Sensation of Draft at Ankles for Displacement Ventilation and Underfloor Air Distribution Systems

Stefano Schiavon, Assistant Professor of Architecture


Assistant Professor of Architecture, Stefano Schiavon, Donghyun Rim, Department of Civil and Environmental Engineering, UC Berkeley, Wilmer Pasut, Center for the Build Environment, UC Berkeley and William W Nazaroff, Department of Civil and Environmental Engineering, UC Berkeley.


Center for the Built Environment, UC Berkely and SinBerBEST (Funded by a grant from the Republic of Singapore's National Research Foundation.)

Project Description

Draft is defined as an unwanted local convective cooling of the body caused by air movement. The main factors that affect draft are air temperature and velocity, air turbulence, body parts exposed and clothing insulation level, and overall thermal comfort.

Historically, the literature on draft has focused on thermal discomfort at the neck, which was considered the most sensitive part of the body, especially as the majority of mechanical systems supplied air from the ceiling. Now, owing to the widespread use of floor-level air distribution systems (underfloor air distribution or displacement ventilation) and dress customs in which ankles could be uncovered, the need to assess draft risk for the ankle has emerged. The purpose of the present study is to experimentally evaluate local draft risk for uncovered ankles associated with displacement ventilation and underfloor air distribution.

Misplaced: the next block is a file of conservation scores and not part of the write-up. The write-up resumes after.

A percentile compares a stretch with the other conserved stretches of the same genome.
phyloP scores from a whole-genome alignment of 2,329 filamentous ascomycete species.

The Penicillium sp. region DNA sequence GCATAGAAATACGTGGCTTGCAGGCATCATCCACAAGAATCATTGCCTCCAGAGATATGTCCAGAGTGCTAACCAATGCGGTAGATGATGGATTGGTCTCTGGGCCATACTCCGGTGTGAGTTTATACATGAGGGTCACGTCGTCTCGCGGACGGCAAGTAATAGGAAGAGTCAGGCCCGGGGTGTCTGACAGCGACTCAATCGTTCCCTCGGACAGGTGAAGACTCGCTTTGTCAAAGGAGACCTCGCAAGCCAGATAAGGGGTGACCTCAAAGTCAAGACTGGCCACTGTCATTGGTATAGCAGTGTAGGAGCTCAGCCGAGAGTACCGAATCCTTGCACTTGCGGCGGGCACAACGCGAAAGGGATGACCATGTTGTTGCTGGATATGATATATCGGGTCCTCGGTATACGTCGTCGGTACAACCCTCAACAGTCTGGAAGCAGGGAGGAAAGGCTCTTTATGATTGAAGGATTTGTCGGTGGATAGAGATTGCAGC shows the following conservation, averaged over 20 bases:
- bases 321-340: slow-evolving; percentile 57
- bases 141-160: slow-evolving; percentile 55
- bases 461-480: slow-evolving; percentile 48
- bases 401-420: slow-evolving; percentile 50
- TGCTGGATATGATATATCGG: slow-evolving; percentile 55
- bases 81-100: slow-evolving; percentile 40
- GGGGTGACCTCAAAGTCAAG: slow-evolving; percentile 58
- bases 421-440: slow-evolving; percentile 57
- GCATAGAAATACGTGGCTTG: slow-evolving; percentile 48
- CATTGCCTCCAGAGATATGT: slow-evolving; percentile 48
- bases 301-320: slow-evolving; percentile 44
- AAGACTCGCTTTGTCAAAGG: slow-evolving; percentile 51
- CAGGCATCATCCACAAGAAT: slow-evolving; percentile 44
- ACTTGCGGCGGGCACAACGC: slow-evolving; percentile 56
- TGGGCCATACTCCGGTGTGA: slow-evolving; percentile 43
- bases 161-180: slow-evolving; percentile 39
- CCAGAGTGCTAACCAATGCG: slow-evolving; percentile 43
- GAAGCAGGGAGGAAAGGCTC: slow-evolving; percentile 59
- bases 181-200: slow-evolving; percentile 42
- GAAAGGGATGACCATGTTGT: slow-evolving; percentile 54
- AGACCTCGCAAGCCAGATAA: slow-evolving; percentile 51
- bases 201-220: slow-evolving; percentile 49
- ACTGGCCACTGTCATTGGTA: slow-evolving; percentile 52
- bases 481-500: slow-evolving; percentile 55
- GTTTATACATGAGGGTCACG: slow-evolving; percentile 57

Thirty female subjects (age = 24.1±6.8 y, BMI = 21.2±2.2) participated in nine double-blind and fully randomized climatic chamber tests. Only female subjects were selected because according to meta-analysis by Karjalainen (2007) females are more likely than males to express thermal dissatisfaction. The subjects were instructed to dress in typical summer office clothes with their lower legs bare. They wore flip-flop sandles without socks. Results are available here.

This study was funded by the Republic of Singapore’s National Research Foundation through a grant to the Berkeley Education Alliance for Research in Singapore (BEARS) for the Singapore-Berkeley Building Efficiency and Sustainability in the Tropics (SinBerBEST) Program. BEARS has been established by the University of California, Berkeley as a center for intellectual excellence in research and education in Singapore.